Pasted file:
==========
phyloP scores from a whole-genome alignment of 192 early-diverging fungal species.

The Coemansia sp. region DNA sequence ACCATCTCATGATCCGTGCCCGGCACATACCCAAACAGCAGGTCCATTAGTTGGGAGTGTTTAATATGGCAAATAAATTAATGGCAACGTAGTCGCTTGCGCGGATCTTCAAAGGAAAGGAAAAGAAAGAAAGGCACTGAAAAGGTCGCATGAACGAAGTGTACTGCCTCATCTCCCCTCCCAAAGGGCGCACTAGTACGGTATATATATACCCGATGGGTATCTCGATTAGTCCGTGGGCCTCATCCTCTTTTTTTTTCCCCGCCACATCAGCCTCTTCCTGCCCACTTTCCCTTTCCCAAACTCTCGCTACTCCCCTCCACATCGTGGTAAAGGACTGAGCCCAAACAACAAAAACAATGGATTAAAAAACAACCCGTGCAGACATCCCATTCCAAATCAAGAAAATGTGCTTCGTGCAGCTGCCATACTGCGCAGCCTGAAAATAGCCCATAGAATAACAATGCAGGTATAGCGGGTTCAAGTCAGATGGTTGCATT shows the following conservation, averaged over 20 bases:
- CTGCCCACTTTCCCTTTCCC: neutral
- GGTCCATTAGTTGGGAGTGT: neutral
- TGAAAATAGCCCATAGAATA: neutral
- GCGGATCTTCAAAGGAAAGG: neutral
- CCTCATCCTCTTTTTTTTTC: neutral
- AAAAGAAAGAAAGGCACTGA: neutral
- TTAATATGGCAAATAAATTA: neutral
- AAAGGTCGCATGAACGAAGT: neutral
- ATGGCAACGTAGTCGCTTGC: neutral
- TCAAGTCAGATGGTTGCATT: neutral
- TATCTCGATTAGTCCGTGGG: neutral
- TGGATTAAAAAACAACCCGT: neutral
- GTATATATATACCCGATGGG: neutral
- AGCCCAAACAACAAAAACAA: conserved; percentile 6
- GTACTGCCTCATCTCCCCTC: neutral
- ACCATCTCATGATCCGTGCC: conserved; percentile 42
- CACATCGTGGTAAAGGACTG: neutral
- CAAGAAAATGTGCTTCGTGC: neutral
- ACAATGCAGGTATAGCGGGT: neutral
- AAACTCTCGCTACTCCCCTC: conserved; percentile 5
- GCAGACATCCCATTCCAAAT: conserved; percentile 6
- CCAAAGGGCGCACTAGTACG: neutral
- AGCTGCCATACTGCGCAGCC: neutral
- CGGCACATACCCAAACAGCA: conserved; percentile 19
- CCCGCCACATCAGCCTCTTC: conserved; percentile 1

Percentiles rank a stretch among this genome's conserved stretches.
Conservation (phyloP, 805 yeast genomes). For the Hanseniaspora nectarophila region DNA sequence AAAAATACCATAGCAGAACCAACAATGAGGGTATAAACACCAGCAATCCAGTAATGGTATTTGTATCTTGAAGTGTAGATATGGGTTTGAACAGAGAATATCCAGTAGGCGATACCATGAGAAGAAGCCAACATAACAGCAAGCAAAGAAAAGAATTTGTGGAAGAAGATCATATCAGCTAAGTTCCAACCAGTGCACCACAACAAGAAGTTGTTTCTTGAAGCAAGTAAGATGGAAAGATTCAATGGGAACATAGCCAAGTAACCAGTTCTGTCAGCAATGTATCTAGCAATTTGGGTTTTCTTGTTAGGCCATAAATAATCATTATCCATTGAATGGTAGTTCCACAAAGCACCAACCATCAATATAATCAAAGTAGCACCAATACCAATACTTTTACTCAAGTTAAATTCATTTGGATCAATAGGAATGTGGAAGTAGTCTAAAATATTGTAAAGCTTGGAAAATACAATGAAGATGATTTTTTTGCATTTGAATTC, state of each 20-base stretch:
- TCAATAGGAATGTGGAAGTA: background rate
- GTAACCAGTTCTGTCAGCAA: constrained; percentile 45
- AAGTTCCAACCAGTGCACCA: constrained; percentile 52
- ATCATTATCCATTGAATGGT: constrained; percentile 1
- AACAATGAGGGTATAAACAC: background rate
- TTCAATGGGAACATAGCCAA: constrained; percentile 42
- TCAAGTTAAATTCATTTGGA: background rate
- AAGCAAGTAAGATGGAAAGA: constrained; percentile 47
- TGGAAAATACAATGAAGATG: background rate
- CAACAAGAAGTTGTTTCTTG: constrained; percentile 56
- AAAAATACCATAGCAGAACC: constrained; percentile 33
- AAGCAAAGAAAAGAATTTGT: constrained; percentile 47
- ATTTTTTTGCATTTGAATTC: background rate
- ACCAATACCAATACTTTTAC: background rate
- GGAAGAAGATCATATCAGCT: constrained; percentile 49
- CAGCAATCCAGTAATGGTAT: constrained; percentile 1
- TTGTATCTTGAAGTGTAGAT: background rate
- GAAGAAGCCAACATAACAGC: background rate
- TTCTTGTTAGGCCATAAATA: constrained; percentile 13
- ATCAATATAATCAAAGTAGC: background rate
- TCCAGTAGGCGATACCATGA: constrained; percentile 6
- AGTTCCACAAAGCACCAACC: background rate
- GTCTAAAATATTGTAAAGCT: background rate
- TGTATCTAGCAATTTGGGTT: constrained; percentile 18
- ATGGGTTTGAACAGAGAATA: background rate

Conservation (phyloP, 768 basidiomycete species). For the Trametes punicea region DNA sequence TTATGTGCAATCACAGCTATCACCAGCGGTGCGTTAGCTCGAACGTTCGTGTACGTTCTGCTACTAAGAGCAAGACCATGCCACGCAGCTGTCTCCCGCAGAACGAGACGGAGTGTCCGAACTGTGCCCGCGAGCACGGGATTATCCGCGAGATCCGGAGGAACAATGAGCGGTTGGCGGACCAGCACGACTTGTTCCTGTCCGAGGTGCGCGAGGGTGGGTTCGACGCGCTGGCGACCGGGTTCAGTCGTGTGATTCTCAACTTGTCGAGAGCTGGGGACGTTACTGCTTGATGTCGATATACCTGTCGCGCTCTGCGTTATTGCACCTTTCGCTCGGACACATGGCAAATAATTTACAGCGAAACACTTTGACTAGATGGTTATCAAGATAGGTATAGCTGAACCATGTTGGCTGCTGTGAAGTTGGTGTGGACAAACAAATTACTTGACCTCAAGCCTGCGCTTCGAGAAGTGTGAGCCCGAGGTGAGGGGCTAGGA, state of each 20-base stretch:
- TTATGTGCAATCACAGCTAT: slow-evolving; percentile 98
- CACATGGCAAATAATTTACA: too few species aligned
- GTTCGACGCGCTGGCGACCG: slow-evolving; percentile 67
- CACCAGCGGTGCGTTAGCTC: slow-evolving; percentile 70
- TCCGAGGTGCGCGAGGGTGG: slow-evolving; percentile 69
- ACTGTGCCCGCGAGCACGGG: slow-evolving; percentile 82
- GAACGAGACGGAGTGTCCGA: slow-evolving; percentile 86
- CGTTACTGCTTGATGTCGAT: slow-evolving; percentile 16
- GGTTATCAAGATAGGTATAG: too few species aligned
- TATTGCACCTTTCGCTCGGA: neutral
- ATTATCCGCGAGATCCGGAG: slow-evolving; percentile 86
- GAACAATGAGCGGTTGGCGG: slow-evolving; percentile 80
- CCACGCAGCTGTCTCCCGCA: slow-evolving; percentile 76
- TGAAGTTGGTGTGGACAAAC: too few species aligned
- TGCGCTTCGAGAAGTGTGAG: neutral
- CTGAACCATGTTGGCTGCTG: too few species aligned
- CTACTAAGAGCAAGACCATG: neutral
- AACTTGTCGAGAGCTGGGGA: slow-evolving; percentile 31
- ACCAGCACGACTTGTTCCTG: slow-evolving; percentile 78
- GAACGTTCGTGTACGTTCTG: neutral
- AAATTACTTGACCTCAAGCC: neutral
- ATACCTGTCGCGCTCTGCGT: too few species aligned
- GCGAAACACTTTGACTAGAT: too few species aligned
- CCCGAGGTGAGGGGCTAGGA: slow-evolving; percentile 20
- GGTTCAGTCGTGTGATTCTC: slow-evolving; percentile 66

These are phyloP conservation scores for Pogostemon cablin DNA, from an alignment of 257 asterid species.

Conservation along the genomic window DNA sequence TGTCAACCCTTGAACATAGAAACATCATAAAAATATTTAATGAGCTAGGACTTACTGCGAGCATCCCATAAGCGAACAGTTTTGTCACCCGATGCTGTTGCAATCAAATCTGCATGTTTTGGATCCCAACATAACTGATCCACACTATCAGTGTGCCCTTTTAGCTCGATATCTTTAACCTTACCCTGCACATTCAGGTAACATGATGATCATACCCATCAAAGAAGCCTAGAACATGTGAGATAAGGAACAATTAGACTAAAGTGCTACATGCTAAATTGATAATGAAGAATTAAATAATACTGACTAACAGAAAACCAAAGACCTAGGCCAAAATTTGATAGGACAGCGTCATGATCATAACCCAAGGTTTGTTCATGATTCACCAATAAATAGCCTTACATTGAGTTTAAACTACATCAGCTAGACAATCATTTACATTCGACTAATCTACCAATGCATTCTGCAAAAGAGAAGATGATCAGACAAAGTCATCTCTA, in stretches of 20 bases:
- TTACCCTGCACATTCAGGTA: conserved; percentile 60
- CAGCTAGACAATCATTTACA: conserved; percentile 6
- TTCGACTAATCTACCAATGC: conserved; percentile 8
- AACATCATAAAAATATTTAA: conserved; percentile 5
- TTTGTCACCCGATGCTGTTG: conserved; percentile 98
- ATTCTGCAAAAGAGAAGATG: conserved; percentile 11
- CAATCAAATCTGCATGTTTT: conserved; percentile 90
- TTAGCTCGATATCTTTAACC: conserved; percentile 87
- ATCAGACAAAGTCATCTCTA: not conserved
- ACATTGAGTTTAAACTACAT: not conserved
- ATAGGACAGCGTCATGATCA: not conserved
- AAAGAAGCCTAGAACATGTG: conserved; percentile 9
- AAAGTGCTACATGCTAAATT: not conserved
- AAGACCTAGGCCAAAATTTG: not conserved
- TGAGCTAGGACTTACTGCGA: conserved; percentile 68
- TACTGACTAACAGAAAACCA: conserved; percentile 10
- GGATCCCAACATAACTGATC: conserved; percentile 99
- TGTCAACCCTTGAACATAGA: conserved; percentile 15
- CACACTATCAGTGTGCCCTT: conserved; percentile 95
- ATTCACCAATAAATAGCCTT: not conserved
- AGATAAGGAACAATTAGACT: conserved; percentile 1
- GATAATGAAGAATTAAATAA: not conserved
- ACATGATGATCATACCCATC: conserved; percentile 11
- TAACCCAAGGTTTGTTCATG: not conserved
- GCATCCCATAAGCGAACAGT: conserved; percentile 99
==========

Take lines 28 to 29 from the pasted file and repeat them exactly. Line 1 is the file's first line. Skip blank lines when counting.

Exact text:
Percentiles rank a stretch among this genome's conserved stretches.
Conservation (phyloP, 805 yeast genomes). For the Hanseniaspora nectarophila region DNA sequence AAAAATACCATAGCAGAACCAACAATGAGGGTATAAACACCAGCAATCCAGTAATGGTATTTGTATCTTGAAGTGTAGATATGGGTTTGAACAGAGAATATCCAGTAGGCGATACCATGAGAAGAAGCCAACATAACAGCAAGCAAAGAAAAGAATTTGTGGAAGAAGATCATATCAGCTAAGTTCCAACCAGTGCACCACAACAAGAAGTTGTTTCTTGAAGCAAGTAAGATGGAAAGATTCAATGGGAACATAGCCAAGTAACCAGTTCTGTCAGCAATGTATCTAGCAATTTGGGTTTTCTTGTTAGGCCATAAATAATCATTATCCATTGAATGGTAGTTCCACAAAGCACCAACCATCAATATAATCAAAGTAGCACCAATACCAATACTTTTACTCAAGTTAAATTCATTTGGATCAATAGGAATGTGGAAGTAGTCTAAAATATTGTAAAGCTTGGAAAATACAATGAAGATGATTTTTTTGCATTTGAATTC, state of each 20-base stretch: